And Hangzhou’s slightly sweet and flavoursome style of dishes are a solid favourite out of my trips so far. If you’re down south, definitely try out these three dishes mains at the very least, Hangzhou did them perfectly: 红烧肉 Slow Stewed Pork, 家常白菜 Home Style Cabbage, 红烧茄子 Stewed Aubergine.

For speciality snacks, head down to QingHeFang St. on the west side of the lake where stalls selling traditional savoury snacks and sweet cakes line the narrow streets.

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West Side of the Lake

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Red Bean Tea Cakes in Hangzhou

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TRANQUIL SCENERY

If you stay away from the traumatising horror of major national holidays in China, even at the weekends, Hangzhou’s lakes and causeways are some of the loveliest.

Besides the gentle (read: wonderfully flat) walk around the lake, it’s also surrounded by a scattering of temples, pagodas and museums well within a walking radius. We managed to cover them pretty extensively over three days, and I wish I had had more time at the Silk Museum. I was taken rather grudgingly, given my sceptical opinion of how interesting a museum of a single fabric could be, but I (equally grudgingly) had to confess I was wrong.
Good choice, Peter.

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Leifeng Pagoda

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View from Leifeng Pagoda

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Peter at JingCi Temple

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GREAT PUBLIC TRANSPORT

At risk of being called a criminally uncool, I have to say, having travelled a fair bit along the main tourist routes of China by now, it is with no small amount of gravity that I praise the tourist buses in Hangzhou. All hail efficiency.

With managable timetables and English announcements at every stop, it’s an easy town to move about in. (And the fact that I still managed to lead us half an hour in the wrong direction by the bus is testament only to my poor understanding of North vs. South.)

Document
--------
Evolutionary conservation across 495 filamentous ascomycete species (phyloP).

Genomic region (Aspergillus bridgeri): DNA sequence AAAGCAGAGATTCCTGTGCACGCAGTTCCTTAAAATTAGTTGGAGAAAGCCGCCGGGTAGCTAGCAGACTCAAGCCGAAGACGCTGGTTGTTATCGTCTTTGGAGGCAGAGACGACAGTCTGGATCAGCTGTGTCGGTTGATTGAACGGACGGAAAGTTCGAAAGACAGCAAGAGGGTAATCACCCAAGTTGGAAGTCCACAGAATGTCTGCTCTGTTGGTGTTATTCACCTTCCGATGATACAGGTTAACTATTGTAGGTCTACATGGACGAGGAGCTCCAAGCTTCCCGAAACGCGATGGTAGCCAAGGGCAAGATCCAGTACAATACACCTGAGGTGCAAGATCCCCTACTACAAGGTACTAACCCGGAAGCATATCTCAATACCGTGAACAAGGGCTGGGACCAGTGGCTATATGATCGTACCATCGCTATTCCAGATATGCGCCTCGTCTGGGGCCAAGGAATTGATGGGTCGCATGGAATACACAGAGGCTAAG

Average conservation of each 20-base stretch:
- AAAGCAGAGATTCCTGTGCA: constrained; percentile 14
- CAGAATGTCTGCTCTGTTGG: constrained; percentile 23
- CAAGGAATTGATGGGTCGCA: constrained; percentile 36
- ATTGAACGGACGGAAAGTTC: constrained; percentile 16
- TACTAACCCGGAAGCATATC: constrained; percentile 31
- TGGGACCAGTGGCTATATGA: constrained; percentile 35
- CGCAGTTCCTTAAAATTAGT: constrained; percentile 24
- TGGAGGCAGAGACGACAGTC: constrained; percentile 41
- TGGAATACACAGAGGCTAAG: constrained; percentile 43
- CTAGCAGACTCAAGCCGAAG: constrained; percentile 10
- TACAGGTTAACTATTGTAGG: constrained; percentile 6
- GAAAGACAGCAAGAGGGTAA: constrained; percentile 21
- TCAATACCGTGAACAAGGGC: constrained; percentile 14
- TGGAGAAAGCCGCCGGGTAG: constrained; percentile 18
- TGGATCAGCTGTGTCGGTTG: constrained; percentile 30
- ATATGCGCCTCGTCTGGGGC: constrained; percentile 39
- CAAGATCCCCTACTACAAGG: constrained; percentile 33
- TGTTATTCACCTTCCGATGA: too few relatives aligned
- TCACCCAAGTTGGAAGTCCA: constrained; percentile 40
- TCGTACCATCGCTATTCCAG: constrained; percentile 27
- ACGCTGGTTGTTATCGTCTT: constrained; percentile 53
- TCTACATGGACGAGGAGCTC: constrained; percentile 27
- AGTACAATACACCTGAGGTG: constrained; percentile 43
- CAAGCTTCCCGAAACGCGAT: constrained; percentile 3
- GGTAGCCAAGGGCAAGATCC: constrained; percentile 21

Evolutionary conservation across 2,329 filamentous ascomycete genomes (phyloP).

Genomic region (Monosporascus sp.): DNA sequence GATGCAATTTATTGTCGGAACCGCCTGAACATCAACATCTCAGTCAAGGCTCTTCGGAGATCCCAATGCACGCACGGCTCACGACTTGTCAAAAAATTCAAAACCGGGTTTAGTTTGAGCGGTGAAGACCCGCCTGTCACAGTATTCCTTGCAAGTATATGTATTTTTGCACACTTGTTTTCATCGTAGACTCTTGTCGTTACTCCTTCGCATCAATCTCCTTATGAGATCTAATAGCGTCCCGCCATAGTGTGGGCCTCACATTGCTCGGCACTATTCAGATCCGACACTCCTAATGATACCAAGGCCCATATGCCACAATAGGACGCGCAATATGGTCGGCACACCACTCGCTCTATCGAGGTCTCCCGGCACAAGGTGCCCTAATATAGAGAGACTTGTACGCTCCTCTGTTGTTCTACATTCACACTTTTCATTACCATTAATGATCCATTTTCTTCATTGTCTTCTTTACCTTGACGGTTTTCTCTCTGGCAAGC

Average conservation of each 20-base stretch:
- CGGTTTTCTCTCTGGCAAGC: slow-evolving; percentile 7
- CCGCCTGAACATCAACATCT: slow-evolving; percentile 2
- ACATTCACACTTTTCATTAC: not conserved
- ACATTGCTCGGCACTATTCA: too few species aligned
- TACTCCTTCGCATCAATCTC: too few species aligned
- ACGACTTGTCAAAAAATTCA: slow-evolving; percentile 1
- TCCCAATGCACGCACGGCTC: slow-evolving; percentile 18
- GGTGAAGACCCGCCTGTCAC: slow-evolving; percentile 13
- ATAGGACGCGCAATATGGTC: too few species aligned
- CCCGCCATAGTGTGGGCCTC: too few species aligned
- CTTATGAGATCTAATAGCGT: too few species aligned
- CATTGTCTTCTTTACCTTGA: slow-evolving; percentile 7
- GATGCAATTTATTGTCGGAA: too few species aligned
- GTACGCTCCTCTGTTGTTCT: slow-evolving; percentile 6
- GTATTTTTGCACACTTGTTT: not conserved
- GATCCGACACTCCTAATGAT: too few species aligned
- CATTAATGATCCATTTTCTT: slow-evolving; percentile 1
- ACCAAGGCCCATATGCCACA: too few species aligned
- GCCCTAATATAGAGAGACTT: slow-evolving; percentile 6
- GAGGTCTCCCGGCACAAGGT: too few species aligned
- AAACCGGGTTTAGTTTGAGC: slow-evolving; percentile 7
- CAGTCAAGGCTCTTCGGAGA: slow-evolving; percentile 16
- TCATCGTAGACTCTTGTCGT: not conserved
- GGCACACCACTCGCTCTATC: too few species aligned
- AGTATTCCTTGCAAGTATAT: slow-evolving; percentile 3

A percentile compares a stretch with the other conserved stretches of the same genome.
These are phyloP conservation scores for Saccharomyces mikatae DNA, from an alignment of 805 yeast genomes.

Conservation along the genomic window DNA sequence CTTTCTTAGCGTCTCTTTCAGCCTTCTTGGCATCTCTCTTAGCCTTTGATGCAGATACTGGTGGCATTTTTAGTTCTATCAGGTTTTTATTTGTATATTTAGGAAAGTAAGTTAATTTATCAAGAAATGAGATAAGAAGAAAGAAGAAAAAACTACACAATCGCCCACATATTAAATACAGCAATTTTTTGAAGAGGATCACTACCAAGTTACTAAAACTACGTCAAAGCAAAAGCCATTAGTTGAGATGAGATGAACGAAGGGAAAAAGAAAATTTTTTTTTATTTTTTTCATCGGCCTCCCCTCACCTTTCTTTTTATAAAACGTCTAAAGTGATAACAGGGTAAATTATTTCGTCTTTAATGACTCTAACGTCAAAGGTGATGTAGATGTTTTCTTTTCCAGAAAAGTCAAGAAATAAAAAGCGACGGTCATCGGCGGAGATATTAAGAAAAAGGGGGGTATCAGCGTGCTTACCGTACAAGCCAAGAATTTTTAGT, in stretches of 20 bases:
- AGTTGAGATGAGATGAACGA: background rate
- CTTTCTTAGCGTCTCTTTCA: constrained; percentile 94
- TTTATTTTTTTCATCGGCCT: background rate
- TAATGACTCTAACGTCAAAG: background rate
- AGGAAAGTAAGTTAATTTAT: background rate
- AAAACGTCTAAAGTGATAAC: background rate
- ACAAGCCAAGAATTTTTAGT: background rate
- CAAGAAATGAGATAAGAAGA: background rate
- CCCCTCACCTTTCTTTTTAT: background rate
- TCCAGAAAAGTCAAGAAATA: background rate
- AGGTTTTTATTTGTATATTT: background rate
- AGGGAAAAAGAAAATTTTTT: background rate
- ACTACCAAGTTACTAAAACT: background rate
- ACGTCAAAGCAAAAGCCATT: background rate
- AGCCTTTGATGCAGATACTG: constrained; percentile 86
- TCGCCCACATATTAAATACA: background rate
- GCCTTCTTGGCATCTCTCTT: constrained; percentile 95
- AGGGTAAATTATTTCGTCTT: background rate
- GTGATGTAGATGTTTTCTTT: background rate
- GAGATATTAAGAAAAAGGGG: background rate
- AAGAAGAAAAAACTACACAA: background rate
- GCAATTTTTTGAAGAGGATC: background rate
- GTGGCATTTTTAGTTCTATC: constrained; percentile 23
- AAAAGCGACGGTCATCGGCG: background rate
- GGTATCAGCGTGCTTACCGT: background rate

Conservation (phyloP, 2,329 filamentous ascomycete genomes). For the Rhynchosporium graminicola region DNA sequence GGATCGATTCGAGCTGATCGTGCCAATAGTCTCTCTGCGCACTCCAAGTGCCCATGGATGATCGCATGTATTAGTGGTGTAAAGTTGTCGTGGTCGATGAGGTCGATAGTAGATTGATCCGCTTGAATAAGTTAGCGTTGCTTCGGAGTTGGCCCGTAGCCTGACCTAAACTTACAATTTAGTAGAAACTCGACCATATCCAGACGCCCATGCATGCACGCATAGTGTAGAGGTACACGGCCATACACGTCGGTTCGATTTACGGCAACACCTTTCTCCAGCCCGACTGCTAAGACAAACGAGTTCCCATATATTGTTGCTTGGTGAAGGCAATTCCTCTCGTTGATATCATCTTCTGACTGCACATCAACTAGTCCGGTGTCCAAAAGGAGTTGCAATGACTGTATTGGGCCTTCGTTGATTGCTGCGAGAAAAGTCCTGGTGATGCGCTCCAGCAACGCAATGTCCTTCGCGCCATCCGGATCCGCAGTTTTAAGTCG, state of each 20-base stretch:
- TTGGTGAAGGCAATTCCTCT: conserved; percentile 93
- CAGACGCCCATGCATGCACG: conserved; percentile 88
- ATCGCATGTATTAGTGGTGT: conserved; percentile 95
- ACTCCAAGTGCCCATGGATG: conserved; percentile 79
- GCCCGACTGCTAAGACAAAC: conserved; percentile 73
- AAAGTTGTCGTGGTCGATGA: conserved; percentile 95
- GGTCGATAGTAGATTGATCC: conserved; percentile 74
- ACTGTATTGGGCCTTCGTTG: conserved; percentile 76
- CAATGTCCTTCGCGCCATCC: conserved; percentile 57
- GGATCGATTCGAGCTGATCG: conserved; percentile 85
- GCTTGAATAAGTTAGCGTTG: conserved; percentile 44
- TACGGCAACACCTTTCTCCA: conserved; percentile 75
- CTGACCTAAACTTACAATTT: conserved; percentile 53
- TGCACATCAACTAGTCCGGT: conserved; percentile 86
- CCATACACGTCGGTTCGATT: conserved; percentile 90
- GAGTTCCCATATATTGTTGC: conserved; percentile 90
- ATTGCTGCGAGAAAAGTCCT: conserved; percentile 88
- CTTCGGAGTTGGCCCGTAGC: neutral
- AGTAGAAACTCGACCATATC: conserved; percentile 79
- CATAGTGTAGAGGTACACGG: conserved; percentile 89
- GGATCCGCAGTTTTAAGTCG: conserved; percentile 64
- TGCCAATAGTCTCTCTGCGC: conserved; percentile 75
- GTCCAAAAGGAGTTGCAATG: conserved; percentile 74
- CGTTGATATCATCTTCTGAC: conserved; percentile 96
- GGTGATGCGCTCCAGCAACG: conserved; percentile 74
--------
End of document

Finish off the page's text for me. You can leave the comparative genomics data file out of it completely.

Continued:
We headed down to the lakeside to rent a cheap tandem and cycle the lake. Things were certainly a lot safer when I wasn’t steering, but that aside, it was a perfect way to enjoy the sunshine.
Su Causeway North to Hubin Rd. takes around 25mins.

Another plus of good transport is that we weren’t afraid to take some late evening strolls around the lake and watch the lights glow from street lamps and tiny wooden stalls.

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Su Causeway Stall Hangzhou

All in all, a great weekend.

再见杭州!

Charlotte xx

See you again, Hangzhou.

Year Abroad: Trip to Zhujiajiao

朱家角
Zhu Jia Jiao

Pu An Road Station 普安路 –  Zhu Jia Jiao 朱家角: 12¥
35mins-1hr (traffic dependant)

Sights: Ke Zhi Garden,
Qing Dynasty Post Office,
Shen Ming Bridge,
Town God Temple.

 Restaurants Zhejiajiao

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This week, with my mum here in Shanghai, we took a half-day trip across the city to the water town Zhu Jia Jiao.

I’ve managed to get by for nine months referring to the town in a nonchalant jumble of Z sounds and a vague hand-wave (with any old tone thrown in for good measure), and this trip involved a full day of avoiding it like the plague, twisting my mouth into unintelligible Chinese when it was only explicitly necessary.